View/Download PDF

Translate this page into:
Notice: Please configure GTranslate from WP-Admin -> Settings -> GTranslate to see it in action.

Case Report
2022
:13;
71
doi:
10.25259/SNI_938_2021

Potential hemorrhagic risk of endovascular revascularization therapy due to recanalization of the dissected perforator in intracranial internal carotid artery dissection: A case report

Departments of Neurosurgery, National Hospital Organization Sendai Medical Center, Sendai, Miyagi, Japan,
Pathology, National Hospital Organization Sendai Medical Center, Sendai, Miyagi, Japan,
Department of Neurosurgery, Tohoku University Graduate School of Medicine, Sendai, Miyagi, Japan.
Corresponding author: Hiroyuki Sakata, Department of Neurosurgery, National Hospital Organization Sendai Medical Center, Sendai, Miyagi, Japan. sakata@nsg.med.tohoku.ac.jp
Licence

This is an open-access article distributed under the terms of the Creative Commons Attribution-Non Commercial-Share Alike 4.0 License, which allows others to remix, transform, and build upon the work non-commercially, as long as the author is credited and the new creations are licensed under the identical terms.

How to cite this article: Ishida T, Sakata H, Ezura M, Inoue T, Saito A, Suzuki H, et al. Potential hemorrhagic risk of endovascular revascularization therapy due to recanalization of the dissected perforator in intracranial internal carotid artery dissection: A case report. Surg Neurol Int 2022;13:71.

Abstract

Background:

Intracranial internal carotid artery (ICA) dissection manifesting as ischemic stroke is rare. Although endovascular revascularization therapy is effective in preventing the progression of stroke, little is known about the potential risk of this therapeutic approach.

Case Description:

We report a case of a 38-year-old woman who presented with acute ischemic infarcts in the territory of the left anterior choroidal artery (AChA) due to intracranial ICA dissection. She underwent balloon angioplasty, resulting in the complete resolution of the stenosis. The AChA, which was nearly occluded preoperatively, was unexpectedly recanalized after the procedure. Four hours later, she developed a parenchymal hemorrhage in the left basal ganglia without subarachnoid hemorrhage. The AChA, suspected as the hemorrhagic source during surgical hematoma removal, was revealed to have a disrupted internal elastic lamina on pathological examination, suggesting that the dissection of the ICA extended to the AChA.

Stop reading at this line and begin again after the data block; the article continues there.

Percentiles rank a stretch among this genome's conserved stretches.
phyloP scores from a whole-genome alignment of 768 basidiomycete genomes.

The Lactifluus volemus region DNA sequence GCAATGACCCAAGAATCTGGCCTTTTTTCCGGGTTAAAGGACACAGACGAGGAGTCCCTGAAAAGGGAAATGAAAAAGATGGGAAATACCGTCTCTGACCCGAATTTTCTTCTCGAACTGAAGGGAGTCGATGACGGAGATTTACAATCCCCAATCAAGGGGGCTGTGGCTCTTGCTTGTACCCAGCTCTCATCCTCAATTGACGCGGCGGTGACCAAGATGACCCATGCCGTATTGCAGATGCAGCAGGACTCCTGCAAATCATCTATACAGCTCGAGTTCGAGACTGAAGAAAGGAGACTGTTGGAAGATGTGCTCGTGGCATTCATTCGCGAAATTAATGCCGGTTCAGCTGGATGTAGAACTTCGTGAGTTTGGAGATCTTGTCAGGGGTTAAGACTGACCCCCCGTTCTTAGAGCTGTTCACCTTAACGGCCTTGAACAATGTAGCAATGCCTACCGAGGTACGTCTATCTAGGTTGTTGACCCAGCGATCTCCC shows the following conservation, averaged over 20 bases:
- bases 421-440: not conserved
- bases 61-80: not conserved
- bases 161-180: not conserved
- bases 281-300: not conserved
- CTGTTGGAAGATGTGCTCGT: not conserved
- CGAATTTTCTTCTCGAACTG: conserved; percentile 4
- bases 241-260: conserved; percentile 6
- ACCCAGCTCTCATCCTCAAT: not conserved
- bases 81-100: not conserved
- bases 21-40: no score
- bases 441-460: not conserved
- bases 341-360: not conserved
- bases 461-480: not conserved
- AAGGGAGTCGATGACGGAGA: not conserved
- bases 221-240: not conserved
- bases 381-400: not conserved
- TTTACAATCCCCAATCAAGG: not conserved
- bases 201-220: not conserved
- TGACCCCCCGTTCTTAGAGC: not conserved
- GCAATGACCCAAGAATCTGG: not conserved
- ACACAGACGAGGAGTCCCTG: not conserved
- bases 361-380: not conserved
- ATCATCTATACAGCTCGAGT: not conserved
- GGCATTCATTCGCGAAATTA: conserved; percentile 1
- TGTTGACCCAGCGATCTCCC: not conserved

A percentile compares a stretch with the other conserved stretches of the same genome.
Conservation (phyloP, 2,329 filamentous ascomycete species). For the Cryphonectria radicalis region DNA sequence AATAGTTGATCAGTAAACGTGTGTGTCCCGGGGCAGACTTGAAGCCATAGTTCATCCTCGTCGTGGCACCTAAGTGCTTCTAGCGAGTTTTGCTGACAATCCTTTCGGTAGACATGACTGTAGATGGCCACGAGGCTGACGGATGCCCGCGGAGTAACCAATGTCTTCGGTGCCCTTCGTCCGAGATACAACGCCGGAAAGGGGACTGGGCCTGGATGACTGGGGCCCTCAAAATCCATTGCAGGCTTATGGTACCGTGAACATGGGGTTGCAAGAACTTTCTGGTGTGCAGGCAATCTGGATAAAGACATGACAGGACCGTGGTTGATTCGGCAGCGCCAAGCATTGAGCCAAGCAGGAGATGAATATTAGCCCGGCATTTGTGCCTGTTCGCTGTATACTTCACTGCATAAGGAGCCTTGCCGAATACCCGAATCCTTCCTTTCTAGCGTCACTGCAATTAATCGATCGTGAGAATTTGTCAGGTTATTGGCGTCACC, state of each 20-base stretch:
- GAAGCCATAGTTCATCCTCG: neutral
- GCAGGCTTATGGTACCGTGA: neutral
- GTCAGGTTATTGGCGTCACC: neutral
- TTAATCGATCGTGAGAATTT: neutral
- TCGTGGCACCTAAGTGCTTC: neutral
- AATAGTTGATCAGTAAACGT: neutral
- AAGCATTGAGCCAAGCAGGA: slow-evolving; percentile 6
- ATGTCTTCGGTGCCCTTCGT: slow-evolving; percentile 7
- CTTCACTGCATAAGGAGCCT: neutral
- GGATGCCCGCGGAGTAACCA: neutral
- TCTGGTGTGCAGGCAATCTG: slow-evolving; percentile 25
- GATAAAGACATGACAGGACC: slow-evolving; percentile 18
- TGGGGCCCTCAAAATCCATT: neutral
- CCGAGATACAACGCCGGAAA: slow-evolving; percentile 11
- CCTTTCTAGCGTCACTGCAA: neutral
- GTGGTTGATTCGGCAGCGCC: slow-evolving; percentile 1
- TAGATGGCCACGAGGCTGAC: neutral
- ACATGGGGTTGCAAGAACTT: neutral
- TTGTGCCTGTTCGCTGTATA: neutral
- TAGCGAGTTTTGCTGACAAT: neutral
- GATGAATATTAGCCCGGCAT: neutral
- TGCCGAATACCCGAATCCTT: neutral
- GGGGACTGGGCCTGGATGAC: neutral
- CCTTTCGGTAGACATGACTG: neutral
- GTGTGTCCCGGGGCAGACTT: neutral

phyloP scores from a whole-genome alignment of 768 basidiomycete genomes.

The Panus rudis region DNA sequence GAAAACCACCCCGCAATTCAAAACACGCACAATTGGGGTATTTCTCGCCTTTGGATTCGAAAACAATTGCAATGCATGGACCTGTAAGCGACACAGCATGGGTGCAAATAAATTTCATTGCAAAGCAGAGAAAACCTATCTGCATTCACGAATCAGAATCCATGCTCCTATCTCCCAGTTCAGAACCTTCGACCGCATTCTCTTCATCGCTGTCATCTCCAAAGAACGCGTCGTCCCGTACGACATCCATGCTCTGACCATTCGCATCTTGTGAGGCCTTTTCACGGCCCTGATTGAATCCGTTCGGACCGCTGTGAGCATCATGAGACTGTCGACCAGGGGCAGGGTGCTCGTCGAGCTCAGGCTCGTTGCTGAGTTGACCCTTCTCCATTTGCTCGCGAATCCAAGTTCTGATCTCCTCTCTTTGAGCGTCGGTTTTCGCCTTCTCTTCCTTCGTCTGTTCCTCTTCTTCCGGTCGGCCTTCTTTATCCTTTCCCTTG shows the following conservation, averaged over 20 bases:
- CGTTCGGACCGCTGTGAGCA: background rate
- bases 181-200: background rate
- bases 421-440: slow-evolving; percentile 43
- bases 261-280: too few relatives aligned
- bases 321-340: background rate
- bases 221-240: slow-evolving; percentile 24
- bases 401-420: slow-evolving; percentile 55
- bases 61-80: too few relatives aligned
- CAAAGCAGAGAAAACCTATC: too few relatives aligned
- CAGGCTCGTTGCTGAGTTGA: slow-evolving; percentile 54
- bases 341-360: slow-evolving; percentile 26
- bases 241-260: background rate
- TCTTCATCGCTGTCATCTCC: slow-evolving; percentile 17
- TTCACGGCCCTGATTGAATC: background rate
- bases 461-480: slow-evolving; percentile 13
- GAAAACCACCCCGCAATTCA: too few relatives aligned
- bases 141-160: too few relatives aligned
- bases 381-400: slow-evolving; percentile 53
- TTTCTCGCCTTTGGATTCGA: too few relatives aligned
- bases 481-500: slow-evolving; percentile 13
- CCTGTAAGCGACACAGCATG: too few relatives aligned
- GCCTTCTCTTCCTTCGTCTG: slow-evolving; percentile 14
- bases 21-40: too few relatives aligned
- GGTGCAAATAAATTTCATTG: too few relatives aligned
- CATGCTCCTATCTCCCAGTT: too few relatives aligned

Conclusion:

To the best of our knowledge, this is the first case report demonstrating that the intracranial ICA dissection extends to the associated perforator. Considering the potential risk of subsequent hemorrhagic complications by recanalization of the dissected perforator, prudent postoperative management, including strict blood pressure control, is advisable following endovascular revascularization therapy against intracranial artery dissection involving perforators.

Keywords

Dissected perforator
Endovascular therapy
Hemorrhagic complication
Intracranial internal carotid artery dissection

INTRODUCTION

Intracranial artery dissection is a rare entity, occurring in 3.6–4.4 per 100,000 people per year.[4] Dissection in the anterior circulation is less common than in the posterior circulation in adults, and mainly occur in the supraclinoid internal carotid artery (ICA).[4] Intracranial ICA dissection typically presents as severe headache, immediately followed by neurological symptoms of cerebral ischemia or subarachnoid hemorrhage.[3] Intracranial ICA dissection is a possible cause of ischemic stroke especially in young patients; however, guidelines for medical or surgical management have not yet been established.[3,13,15]

Endovascular revascularization therapy has been reported to effectively counteract intracranial ICA dissection manifesting as ischemic stroke.[8-10,15] Angioplasty using a balloon catheter as well as stent placement enables alleviation of hemodynamic ischemic symptoms by recanalizing the antegrade blood flow of the ICA.[1] Endovascular therapy has been described to be efficient even in patients with progressive symptoms.[1] However, as there have been no reports of complications, little is known about the potential risk of this therapeutic approach.

Here, we report a case of intracranial ICA dissection with ischemic onset, with a complication of remote parenchymal hemorrhage due to a recanalized dissected perforator following endovascular therapy. We also sought to elucidate the mechanism underlying postoperative hemorrhagic complications and suggest a treatment strategy from both angiographic and pathological points of view.

CASE DESCRIPTION

A 38-year-old woman with no medical history presented with progressive hemiparesis on the right side and total aphasia following a sudden headache. Magnetic resonance imaging revealed acute ischemic infarcts in the territory of the left anterior choroidal artery (AChA) [Figure 1]. Digital subtraction angiography showed severe stenosis of the left supraclinoid ICA, restricting blood flow beyond the lesion [Figure 2a]. Cone-beam computed tomography revealed an intimal flap at the lesion site [Figure 2b]. The lesion extended to the proximal middle cerebral artery, including the ostium of the AChA, which was angiographically opacified [Figure 2c]. Based on her clinical course and angiographic findings, the patient was diagnosed with idiopathic intracranial ICA dissection. As cerebral hypoperfusion due to severe stenosis was prominent and the infarcted lesion was small relative to the clinical symptoms, we decided to perform endovascular revascularization therapy under local anesthesia.